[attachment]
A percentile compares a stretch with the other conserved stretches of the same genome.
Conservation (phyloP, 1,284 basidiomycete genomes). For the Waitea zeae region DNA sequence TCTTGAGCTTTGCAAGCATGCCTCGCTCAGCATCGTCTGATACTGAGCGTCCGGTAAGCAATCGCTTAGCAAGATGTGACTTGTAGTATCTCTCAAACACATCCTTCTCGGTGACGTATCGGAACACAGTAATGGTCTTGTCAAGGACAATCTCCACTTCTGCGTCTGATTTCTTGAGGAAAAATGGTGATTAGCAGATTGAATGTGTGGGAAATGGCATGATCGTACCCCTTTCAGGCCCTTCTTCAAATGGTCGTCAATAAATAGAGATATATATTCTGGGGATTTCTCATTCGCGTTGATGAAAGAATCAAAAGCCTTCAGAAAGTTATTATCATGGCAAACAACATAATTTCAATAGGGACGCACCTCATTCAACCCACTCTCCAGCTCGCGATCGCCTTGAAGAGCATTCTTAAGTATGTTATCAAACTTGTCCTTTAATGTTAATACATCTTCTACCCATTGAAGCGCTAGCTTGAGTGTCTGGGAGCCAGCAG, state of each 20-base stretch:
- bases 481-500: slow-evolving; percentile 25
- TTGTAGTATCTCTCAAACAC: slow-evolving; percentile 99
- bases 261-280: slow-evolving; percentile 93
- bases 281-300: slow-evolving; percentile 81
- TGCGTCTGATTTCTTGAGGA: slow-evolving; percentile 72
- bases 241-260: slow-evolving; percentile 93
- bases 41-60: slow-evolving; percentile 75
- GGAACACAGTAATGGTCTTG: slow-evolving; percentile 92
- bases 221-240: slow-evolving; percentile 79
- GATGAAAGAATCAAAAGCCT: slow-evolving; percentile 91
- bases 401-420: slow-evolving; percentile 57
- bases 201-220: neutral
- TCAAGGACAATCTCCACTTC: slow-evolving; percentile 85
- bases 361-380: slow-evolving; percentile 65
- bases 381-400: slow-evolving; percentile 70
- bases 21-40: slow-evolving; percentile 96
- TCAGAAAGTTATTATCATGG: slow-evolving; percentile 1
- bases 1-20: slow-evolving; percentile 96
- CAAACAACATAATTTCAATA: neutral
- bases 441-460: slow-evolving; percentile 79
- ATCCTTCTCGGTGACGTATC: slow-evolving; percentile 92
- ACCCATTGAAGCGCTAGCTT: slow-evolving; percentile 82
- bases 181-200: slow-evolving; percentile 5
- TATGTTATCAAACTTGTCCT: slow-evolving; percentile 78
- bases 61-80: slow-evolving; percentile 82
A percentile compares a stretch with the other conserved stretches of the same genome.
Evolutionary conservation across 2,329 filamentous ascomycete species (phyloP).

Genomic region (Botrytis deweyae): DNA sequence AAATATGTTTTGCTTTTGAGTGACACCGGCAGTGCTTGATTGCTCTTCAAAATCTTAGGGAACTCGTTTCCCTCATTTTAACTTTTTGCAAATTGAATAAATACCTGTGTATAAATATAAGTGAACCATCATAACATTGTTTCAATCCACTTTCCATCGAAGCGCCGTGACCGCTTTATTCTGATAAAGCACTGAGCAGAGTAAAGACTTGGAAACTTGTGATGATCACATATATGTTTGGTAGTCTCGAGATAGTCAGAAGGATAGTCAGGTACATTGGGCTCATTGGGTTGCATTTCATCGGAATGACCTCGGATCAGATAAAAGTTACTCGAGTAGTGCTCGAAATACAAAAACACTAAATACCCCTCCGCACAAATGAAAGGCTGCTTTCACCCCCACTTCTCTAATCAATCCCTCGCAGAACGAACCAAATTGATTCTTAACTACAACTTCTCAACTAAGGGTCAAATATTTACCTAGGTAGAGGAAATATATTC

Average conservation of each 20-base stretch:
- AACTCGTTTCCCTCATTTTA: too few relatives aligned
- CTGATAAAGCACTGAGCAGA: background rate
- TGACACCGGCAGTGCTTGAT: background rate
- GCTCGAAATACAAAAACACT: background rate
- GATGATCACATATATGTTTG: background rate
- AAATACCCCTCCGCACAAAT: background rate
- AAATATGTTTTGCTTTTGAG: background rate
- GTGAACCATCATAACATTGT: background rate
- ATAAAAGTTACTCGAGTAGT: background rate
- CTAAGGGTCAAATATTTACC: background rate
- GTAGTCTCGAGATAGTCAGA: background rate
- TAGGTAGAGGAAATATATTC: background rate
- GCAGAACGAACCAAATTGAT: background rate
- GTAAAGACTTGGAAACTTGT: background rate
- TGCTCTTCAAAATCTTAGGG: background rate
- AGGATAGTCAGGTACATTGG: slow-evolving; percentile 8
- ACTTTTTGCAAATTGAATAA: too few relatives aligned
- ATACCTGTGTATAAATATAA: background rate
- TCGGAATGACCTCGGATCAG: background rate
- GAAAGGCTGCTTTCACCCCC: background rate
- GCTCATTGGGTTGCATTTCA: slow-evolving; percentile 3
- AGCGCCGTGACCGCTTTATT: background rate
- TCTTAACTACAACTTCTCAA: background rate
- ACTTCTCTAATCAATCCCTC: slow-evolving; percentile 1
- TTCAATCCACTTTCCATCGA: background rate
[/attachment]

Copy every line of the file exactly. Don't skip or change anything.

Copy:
A percentile compares a stretch with the other conserved stretches of the same genome.
Conservation (phyloP, 1,284 basidiomycete genomes). For the Waitea zeae region DNA sequence TCTTGAGCTTTGCAAGCATGCCTCGCTCAGCATCGTCTGATACTGAGCGTCCGGTAAGCAATCGCTTAGCAAGATGTGACTTGTAGTATCTCTCAAACACATCCTTCTCGGTGACGTATCGGAACACAGTAATGGTCTTGTCAAGGACAATCTCCACTTCTGCGTCTGATTTCTTGAGGAAAAATGGTGATTAGCAGATTGAATGTGTGGGAAATGGCATGATCGTACCCCTTTCAGGCCCTTCTTCAAATGGTCGTCAATAAATAGAGATATATATTCTGGGGATTTCTCATTCGCGTTGATGAAAGAATCAAAAGCCTTCAGAAAGTTATTATCATGGCAAACAACATAATTTCAATAGGGACGCACCTCATTCAACCCACTCTCCAGCTCGCGATCGCCTTGAAGAGCATTCTTAAGTATGTTATCAAACTTGTCCTTTAATGTTAATACATCTTCTACCCATTGAAGCGCTAGCTTGAGTGTCTGGGAGCCAGCAG, state of each 20-base stretch:
- bases 481-500: slow-evolving; percentile 25
- TTGTAGTATCTCTCAAACAC: slow-evolving; percentile 99
- bases 261-280: slow-evolving; percentile 93
- bases 281-300: slow-evolving; percentile 81
- TGCGTCTGATTTCTTGAGGA: slow-evolving; percentile 72
- bases 241-260: slow-evolving; percentile 93
- bases 41-60: slow-evolving; percentile 75
- GGAACACAGTAATGGTCTTG: slow-evolving; percentile 92
- bases 221-240: slow-evolving; percentile 79
- GATGAAAGAATCAAAAGCCT: slow-evolving; percentile 91
- bases 401-420: slow-evolving; percentile 57
- bases 201-220: neutral
- TCAAGGACAATCTCCACTTC: slow-evolving; percentile 85
- bases 361-380: slow-evolving; percentile 65
- bases 381-400: slow-evolving; percentile 70
- bases 21-40: slow-evolving; percentile 96
- TCAGAAAGTTATTATCATGG: slow-evolving; percentile 1
- bases 1-20: slow-evolving; percentile 96
- CAAACAACATAATTTCAATA: neutral
- bases 441-460: slow-evolving; percentile 79
- ATCCTTCTCGGTGACGTATC: slow-evolving; percentile 92
- ACCCATTGAAGCGCTAGCTT: slow-evolving; percentile 82
- bases 181-200: slow-evolving; percentile 5
- TATGTTATCAAACTTGTCCT: slow-evolving; percentile 78
- bases 61-80: slow-evolving; percentile 82
A percentile compares a stretch with the other conserved stretches of the same genome.
Evolutionary conservation across 2,329 filamentous ascomycete species (phyloP).

Genomic region (Botrytis deweyae): DNA sequence AAATATGTTTTGCTTTTGAGTGACACCGGCAGTGCTTGATTGCTCTTCAAAATCTTAGGGAACTCGTTTCCCTCATTTTAACTTTTTGCAAATTGAATAAATACCTGTGTATAAATATAAGTGAACCATCATAACATTGTTTCAATCCACTTTCCATCGAAGCGCCGTGACCGCTTTATTCTGATAAAGCACTGAGCAGAGTAAAGACTTGGAAACTTGTGATGATCACATATATGTTTGGTAGTCTCGAGATAGTCAGAAGGATAGTCAGGTACATTGGGCTCATTGGGTTGCATTTCATCGGAATGACCTCGGATCAGATAAAAGTTACTCGAGTAGTGCTCGAAATACAAAAACACTAAATACCCCTCCGCACAAATGAAAGGCTGCTTTCACCCCCACTTCTCTAATCAATCCCTCGCAGAACGAACCAAATTGATTCTTAACTACAACTTCTCAACTAAGGGTCAAATATTTACCTAGGTAGAGGAAATATATTC

Average conservation of each 20-base stretch:
- AACTCGTTTCCCTCATTTTA: too few relatives aligned
- CTGATAAAGCACTGAGCAGA: background rate
- TGACACCGGCAGTGCTTGAT: background rate
- GCTCGAAATACAAAAACACT: background rate
- GATGATCACATATATGTTTG: background rate
- AAATACCCCTCCGCACAAAT: background rate
- AAATATGTTTTGCTTTTGAG: background rate
- GTGAACCATCATAACATTGT: background rate
- ATAAAAGTTACTCGAGTAGT: background rate
- CTAAGGGTCAAATATTTACC: background rate
- GTAGTCTCGAGATAGTCAGA: background rate
- TAGGTAGAGGAAATATATTC: background rate
- GCAGAACGAACCAAATTGAT: background rate
- GTAAAGACTTGGAAACTTGT: background rate
- TGCTCTTCAAAATCTTAGGG: background rate
- AGGATAGTCAGGTACATTGG: slow-evolving; percentile 8
- ACTTTTTGCAAATTGAATAA: too few relatives aligned
- ATACCTGTGTATAAATATAA: background rate
- TCGGAATGACCTCGGATCAG: background rate
- GAAAGGCTGCTTTCACCCCC: background rate
- GCTCATTGGGTTGCATTTCA: slow-evolving; percentile 3
- AGCGCCGTGACCGCTTTATT: background rate
- TCTTAACTACAACTTCTCAA: background rate
- ACTTCTCTAATCAATCCCTC: slow-evolving; percentile 1
- TTCAATCCACTTTCCATCGA: background rate